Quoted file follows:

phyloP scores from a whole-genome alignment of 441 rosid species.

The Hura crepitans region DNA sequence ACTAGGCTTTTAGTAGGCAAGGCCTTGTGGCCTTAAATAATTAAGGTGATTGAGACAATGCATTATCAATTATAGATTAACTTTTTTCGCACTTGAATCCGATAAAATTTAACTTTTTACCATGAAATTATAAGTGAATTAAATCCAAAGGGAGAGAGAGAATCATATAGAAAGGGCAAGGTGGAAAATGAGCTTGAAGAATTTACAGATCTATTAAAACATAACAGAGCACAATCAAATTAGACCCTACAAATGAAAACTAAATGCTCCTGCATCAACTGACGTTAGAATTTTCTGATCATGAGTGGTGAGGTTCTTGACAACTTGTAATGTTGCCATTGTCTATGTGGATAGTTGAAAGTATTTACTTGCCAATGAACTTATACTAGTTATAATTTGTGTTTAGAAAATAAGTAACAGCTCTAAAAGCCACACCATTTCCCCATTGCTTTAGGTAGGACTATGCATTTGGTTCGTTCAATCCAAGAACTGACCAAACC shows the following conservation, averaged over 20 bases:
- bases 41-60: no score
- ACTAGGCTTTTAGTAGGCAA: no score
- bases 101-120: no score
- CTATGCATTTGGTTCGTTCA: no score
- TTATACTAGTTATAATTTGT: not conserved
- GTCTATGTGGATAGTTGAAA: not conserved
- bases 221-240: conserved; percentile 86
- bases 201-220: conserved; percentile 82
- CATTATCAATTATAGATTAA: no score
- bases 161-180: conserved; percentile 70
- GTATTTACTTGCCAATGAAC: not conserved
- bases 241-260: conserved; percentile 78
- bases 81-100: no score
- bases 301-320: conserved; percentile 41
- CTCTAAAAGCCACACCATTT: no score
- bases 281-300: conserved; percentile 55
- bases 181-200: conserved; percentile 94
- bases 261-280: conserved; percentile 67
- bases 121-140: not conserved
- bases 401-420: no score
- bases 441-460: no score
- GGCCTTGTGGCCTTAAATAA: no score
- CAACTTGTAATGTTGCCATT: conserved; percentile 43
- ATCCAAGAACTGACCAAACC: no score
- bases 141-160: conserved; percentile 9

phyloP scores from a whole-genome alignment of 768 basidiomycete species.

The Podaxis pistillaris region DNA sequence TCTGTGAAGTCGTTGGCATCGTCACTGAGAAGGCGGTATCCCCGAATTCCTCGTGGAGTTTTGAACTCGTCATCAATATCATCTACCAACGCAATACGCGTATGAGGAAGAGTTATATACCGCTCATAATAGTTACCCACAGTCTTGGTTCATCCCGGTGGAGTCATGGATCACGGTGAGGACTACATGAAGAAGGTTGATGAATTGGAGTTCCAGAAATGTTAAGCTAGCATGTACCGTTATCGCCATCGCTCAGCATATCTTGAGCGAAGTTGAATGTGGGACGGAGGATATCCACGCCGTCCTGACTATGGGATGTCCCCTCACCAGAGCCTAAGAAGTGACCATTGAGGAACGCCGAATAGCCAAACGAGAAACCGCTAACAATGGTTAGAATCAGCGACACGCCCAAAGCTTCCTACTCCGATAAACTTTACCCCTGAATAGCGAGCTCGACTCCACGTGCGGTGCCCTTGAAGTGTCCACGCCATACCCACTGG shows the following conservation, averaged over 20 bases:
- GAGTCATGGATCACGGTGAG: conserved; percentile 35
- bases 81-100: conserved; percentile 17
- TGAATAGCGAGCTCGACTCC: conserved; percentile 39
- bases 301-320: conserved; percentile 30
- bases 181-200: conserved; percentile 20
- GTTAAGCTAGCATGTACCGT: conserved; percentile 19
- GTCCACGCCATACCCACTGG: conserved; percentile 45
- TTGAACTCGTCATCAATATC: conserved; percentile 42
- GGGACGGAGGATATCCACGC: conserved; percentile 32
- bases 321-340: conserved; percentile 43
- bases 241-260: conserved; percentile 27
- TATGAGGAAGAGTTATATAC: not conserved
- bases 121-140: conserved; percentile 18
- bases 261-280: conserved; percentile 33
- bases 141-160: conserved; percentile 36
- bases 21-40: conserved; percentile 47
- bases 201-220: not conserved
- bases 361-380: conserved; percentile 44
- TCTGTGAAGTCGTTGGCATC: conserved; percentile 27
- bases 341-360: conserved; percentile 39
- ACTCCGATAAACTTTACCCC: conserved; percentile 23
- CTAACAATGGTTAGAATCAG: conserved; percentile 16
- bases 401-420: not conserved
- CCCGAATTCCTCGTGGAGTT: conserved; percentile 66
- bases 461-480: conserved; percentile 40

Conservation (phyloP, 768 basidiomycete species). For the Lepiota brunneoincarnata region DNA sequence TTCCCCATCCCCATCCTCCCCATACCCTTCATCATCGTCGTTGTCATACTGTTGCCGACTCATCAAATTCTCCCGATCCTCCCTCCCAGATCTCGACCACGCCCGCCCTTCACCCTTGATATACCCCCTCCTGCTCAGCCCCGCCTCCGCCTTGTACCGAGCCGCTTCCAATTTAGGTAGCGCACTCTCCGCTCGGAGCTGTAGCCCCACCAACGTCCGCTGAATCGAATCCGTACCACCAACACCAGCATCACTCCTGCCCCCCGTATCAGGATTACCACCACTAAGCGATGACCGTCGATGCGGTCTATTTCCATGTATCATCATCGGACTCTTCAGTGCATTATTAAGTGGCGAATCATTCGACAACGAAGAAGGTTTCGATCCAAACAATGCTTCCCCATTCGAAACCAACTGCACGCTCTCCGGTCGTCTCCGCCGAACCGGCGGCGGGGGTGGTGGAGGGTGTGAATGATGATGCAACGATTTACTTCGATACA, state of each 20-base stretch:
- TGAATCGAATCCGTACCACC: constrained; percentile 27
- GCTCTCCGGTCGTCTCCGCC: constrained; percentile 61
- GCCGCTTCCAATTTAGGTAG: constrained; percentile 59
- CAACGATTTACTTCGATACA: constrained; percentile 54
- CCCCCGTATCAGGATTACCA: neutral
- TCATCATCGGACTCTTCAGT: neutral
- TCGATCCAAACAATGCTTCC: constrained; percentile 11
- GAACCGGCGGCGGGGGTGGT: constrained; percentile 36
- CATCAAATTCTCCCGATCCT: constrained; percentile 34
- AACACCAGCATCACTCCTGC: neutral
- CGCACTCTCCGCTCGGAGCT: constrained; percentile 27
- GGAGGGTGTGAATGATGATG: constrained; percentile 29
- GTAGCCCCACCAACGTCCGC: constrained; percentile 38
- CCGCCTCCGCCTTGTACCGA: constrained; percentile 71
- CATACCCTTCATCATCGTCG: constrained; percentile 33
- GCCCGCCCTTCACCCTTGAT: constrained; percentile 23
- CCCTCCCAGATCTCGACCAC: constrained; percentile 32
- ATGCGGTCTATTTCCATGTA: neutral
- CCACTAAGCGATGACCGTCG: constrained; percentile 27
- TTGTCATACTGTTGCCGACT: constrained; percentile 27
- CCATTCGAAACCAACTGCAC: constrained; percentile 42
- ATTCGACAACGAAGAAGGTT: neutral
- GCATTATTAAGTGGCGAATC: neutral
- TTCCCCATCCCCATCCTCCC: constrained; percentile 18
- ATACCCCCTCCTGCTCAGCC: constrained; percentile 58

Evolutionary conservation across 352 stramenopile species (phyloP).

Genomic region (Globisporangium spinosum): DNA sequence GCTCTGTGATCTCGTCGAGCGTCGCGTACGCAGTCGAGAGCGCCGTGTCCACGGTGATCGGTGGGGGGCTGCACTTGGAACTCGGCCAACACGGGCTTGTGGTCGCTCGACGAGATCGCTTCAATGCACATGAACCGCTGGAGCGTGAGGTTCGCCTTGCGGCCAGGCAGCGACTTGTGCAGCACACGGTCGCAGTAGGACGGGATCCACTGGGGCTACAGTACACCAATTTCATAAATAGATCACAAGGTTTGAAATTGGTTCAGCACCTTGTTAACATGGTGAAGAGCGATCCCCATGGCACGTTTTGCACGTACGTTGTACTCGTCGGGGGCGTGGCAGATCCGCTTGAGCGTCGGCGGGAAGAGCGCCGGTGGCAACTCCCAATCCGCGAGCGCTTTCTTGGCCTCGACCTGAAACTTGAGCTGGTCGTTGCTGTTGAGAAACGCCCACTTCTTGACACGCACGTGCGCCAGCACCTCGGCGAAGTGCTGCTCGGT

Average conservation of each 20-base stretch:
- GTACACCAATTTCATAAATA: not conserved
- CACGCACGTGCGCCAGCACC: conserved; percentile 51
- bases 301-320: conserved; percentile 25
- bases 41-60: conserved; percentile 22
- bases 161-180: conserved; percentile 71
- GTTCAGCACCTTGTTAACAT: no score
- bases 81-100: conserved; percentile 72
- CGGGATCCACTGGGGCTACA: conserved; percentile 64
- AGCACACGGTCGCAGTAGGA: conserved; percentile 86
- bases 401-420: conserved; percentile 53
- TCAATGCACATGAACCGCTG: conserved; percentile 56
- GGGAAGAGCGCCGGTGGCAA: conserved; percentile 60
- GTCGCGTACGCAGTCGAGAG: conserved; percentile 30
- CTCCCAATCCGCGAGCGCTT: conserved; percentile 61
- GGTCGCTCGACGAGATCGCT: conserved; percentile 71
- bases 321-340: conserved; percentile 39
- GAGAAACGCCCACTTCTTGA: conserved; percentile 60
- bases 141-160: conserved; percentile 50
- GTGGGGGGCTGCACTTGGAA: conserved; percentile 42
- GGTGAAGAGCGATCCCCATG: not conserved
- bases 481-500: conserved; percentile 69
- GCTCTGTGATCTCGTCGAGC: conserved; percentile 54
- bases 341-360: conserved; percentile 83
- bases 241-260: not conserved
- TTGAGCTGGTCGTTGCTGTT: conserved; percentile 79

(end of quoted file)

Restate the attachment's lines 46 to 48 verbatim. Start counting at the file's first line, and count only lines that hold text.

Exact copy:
- bases 201-220: not conserved
- bases 361-380: conserved; percentile 44
- TCTGTGAAGTCGTTGGCATC: conserved; percentile 27